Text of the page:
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Doing the Big Laundry in Korea

Despite the fact that streets and roads were rather muddy in Korea in the early 20th century, Koreans always wore impeccably clean clothes.

The higher classes wore traditional colorful ramie (China grass) clothes in summer and silk for the rest of the year. By law, the lower classes were allowed only cotton; only festive clothes showed pale colors.

Washing, starching and ironing of clothes was hard women’s work and took a great part of the housework; up to the late 1950ies, laundering clothes in the river was common in the countryside. During the day, the women cleaned the laundry in the river at special washing areas with broad flat stones.

Water filtered through rice straw served as a detergent. The laundry was worked with laundry beaters and rinsed in the river. Even in winter, the laundry was cleaned in the river after the ice at the washing area was broken.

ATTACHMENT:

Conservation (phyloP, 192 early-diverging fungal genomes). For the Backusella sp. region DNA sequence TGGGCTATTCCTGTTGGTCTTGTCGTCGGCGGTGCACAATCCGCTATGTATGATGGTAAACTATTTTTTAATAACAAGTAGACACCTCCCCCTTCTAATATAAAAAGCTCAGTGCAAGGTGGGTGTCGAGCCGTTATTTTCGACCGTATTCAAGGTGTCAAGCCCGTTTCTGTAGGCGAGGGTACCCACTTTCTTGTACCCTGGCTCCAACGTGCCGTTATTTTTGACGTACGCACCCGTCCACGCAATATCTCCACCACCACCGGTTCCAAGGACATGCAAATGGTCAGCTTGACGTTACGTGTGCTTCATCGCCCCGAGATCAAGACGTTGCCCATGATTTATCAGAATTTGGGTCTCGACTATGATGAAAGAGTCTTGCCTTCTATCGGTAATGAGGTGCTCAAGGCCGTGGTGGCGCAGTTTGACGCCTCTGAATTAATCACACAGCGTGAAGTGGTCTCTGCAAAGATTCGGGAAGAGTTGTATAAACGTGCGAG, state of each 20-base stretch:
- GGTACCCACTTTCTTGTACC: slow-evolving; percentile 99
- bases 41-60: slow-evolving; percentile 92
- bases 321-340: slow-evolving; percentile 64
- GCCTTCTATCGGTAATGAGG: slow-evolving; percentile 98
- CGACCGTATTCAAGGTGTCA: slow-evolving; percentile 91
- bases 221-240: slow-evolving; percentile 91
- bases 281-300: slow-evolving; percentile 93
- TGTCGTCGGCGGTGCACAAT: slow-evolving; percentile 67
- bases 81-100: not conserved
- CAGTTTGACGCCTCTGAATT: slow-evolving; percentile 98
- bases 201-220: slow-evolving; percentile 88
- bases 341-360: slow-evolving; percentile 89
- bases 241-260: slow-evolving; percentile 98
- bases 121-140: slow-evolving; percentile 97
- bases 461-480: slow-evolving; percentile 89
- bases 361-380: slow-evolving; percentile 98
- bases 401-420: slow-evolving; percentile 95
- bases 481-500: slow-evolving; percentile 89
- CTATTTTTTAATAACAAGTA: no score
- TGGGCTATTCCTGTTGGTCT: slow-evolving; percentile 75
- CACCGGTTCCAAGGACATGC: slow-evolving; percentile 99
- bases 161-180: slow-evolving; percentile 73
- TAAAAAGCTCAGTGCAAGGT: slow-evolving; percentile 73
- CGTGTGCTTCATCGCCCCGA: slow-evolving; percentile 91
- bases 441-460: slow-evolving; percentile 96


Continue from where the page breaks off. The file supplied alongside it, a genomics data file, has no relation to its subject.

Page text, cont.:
In the evenings the "ironing hours" started. Two women kneeled on the floor facing each other, in the middle lay the flat "ironing stone" (tatumi-dol). With round wooden beaters, they beat the folded clothing to get out he creases. This rhythmic sound, together with the songs of the women, was part of the evening background noise in every village and city.

Thin parts of the clothing like collars or ribbons were covered with rice gruel and ironed with a small flatiron heated in hot charcoal.

Cleaning of ceremonial embroidered silk clothing or padded winter clothing was even more demanding. The seams were undone and with the paddings removed, all single parts were washed carefully. After drying and ironing, the padding was put in place and the parts were seamed together.